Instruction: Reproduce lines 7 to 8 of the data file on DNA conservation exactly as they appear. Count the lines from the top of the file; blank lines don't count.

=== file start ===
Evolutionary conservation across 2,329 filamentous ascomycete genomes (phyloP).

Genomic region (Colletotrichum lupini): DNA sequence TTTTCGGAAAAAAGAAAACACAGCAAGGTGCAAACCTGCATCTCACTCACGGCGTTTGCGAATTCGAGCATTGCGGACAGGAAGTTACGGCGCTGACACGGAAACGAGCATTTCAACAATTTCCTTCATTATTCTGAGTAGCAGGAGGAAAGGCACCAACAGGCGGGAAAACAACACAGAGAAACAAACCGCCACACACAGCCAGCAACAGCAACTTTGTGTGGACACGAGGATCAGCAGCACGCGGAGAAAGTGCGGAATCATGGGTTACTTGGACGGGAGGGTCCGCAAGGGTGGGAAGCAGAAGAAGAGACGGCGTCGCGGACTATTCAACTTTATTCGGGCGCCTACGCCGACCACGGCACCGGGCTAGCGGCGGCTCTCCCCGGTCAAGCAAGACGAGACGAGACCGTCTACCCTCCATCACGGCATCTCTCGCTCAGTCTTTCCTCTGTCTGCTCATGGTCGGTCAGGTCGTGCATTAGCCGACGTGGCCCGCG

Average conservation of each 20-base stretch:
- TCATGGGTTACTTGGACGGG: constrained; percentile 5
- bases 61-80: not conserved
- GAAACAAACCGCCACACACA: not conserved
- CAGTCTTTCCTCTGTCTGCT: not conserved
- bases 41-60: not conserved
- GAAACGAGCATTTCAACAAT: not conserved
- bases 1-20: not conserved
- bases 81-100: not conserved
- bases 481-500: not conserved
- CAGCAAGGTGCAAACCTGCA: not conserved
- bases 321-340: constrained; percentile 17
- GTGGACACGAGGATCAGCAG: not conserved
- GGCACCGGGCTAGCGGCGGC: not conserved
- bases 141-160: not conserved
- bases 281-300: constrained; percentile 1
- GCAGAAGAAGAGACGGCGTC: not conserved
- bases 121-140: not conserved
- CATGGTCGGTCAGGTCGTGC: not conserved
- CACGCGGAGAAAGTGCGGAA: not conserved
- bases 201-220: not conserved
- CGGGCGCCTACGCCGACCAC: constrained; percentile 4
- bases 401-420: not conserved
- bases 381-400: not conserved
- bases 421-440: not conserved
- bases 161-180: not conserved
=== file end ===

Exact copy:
- CAGTCTTTCCTCTGTCTGCT: not conserved
- bases 41-60: not conserved